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Acting SecAF tours missile field, talks to Airmen about budgets, sexual assault

F.E. WARREN AIR FORCE BASE, Wyo. (AFNS) --

Acting Secretary of the Air Force Eric Fanning explainined the impacts of sequestration, furloughs and budget restraints, as well as the concerns of sexual assaults in the military, during his visit with Airmen here Aug. 15-16.

Fanning said his decision to visit the 90th Missile Wing was part of an Air Force familiarization trip after stepping in as the acting secretary.

"I'm thrilled to be a part of the Air Force and I'm inspired and impressed by what I'm seeing," Fanning said. "I'm seeing the ability of the (total-force Airmen) staying focused on the mission every day, even with all the uncertainties of what's happening in Washington (D.C.)."

He continued by saying the Air Force is a critical service that's only going to be more so in the next 10 to 20 years.

"The Air Force is everywhere and that includes a lot of places the world cannot see," he said. "They don't see the (intercontinental ballistic missiles), satellites, or what's going in cyberspace. It's a fascinating story the more I learn it all."

He said it was important to realize the Air Force and the Department of Defense were being viewed through a critical lens due to the issue of sexual assault.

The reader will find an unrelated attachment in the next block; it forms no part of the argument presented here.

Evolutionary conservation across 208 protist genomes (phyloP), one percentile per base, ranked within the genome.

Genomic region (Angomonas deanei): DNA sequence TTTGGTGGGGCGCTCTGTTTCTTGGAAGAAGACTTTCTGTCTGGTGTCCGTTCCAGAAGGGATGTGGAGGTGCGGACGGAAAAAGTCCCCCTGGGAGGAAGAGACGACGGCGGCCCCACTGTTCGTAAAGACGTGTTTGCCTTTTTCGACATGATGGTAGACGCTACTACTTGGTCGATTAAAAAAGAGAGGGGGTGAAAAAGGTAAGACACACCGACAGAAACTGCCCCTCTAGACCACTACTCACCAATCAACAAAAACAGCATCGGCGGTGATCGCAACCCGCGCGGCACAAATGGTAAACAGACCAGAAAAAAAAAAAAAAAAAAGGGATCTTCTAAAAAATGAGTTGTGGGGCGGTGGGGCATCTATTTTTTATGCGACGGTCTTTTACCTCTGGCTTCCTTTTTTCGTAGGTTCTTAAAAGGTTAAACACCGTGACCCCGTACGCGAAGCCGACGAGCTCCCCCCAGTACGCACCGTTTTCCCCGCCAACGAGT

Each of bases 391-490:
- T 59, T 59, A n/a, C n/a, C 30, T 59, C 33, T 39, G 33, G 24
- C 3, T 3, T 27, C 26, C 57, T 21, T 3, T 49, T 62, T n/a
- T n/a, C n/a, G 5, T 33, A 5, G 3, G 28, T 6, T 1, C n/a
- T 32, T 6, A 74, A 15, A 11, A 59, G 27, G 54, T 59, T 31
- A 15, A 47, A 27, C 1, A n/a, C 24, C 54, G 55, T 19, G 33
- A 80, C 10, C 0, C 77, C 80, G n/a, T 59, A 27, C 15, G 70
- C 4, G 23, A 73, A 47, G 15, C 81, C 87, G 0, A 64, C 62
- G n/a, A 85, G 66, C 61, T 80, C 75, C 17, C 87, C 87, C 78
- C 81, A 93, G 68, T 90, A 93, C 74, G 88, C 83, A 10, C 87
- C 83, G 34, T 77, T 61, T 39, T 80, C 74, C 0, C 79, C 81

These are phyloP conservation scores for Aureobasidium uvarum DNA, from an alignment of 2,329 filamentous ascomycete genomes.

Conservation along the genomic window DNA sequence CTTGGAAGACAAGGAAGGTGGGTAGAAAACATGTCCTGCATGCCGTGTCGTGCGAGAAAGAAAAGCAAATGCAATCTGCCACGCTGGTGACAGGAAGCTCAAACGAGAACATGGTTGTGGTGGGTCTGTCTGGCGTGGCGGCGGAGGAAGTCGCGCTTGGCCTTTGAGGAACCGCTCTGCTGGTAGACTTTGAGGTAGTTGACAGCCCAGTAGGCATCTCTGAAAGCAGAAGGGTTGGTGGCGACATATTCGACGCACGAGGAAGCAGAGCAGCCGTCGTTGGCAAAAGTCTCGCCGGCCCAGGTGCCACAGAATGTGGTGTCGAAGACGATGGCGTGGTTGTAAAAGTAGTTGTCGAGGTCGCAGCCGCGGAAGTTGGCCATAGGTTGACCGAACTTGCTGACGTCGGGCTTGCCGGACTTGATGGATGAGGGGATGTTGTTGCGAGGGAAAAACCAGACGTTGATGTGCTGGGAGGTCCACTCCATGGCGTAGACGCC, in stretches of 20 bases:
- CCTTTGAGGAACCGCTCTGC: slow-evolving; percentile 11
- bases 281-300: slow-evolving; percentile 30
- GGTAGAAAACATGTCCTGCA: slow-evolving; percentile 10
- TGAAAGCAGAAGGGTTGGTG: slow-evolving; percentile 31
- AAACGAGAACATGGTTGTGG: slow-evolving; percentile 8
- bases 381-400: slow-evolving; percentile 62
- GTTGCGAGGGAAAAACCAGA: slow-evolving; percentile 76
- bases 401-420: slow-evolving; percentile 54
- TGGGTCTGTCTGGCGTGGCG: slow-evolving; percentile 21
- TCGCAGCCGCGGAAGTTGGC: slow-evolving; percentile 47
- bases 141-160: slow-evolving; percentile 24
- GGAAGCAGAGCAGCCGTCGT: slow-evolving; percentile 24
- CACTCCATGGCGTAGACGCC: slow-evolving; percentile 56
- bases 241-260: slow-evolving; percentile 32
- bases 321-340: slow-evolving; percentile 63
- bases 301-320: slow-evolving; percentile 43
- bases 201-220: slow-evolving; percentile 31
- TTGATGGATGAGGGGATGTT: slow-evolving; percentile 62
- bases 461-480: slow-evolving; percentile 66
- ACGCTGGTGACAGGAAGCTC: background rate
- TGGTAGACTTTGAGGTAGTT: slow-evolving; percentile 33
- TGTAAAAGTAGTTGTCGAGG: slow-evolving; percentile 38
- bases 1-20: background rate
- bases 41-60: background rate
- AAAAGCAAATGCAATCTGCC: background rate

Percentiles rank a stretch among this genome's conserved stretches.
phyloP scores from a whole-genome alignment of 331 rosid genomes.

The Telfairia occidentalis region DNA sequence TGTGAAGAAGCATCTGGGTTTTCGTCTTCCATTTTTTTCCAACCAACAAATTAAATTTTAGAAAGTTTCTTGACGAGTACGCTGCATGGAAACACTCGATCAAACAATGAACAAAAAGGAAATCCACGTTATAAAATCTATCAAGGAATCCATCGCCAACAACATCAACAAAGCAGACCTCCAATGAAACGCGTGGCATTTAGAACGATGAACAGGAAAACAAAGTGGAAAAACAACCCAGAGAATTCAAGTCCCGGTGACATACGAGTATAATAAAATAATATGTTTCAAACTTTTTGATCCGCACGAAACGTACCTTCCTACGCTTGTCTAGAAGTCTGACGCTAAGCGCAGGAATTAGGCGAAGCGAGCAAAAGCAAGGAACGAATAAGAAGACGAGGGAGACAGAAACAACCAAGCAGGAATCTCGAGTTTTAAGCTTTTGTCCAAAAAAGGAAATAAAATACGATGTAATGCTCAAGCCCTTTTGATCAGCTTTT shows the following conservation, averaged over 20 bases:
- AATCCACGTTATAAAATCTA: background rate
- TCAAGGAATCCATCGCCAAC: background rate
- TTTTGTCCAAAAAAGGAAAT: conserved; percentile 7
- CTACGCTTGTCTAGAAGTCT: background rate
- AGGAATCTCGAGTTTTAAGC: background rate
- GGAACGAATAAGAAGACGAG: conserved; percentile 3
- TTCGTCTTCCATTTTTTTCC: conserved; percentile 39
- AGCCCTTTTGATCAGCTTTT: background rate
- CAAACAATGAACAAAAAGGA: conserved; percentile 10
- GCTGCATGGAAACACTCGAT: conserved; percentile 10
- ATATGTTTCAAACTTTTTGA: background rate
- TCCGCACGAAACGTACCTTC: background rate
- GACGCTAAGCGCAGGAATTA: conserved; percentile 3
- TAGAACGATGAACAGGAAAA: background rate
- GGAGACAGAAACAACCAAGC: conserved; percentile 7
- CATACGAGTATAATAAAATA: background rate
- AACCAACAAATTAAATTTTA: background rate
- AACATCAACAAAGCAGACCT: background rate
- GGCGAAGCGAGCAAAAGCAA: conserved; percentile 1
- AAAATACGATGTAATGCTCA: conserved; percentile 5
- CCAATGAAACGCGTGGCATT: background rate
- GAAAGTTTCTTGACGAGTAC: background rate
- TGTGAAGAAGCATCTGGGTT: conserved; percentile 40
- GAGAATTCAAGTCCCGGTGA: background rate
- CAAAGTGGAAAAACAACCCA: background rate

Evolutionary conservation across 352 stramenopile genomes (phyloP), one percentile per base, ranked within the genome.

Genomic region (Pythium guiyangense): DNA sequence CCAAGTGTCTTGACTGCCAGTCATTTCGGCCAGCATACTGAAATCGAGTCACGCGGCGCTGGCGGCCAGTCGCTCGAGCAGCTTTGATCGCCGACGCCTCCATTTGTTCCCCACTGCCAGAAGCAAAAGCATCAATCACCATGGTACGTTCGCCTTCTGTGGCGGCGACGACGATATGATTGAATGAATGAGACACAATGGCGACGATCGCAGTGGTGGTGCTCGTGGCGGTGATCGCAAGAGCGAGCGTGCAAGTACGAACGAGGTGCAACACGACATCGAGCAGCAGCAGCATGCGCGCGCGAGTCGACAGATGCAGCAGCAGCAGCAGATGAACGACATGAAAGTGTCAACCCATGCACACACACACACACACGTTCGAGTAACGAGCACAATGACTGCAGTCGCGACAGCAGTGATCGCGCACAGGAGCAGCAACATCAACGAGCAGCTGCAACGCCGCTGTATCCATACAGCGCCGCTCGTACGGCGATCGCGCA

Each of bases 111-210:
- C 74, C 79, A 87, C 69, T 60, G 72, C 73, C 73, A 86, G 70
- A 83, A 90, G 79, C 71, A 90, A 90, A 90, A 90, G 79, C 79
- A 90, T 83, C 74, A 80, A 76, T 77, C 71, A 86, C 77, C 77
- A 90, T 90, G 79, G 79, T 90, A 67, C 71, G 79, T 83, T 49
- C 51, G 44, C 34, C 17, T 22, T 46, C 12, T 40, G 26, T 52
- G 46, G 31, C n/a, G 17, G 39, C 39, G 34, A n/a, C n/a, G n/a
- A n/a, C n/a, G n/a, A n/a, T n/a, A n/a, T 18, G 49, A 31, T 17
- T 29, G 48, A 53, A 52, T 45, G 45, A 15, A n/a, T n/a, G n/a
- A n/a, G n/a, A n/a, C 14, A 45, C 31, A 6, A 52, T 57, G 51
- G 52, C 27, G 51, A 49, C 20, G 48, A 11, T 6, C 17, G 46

"We've got to show that we're making progress," he said. "We've got to get at this; every Airman needs to feel safe, secure and part of the team, and a part of the mission. That's readiness. That's capability. That's mission."

The mission of the 90th MW and 20th Air Force were showcased to Fanning during his stay here. He visited a missile alert facility and launch control center, where he experienced firsthand the mission of Airmen who deploy daily to the Warren missile field.

He saw the above-ground working and living conditions of the crews, as well as the control center situated below the ground. The secretary also met with Airmen from across the base to include Airman Leadership School and the First-Term Airmen Center.

Fanning ended his two-day visit with an all-call and said that with all the restlessness and uncertainties of sequestration, he does see a silver lining and has a new appreciation for the total-force Airmen.

"If there was any confusion before about the role our civilian workforce plays, that question is gone now," Fanning said. "The absence of the civilian workforce was felt, as they are integrated into everything."

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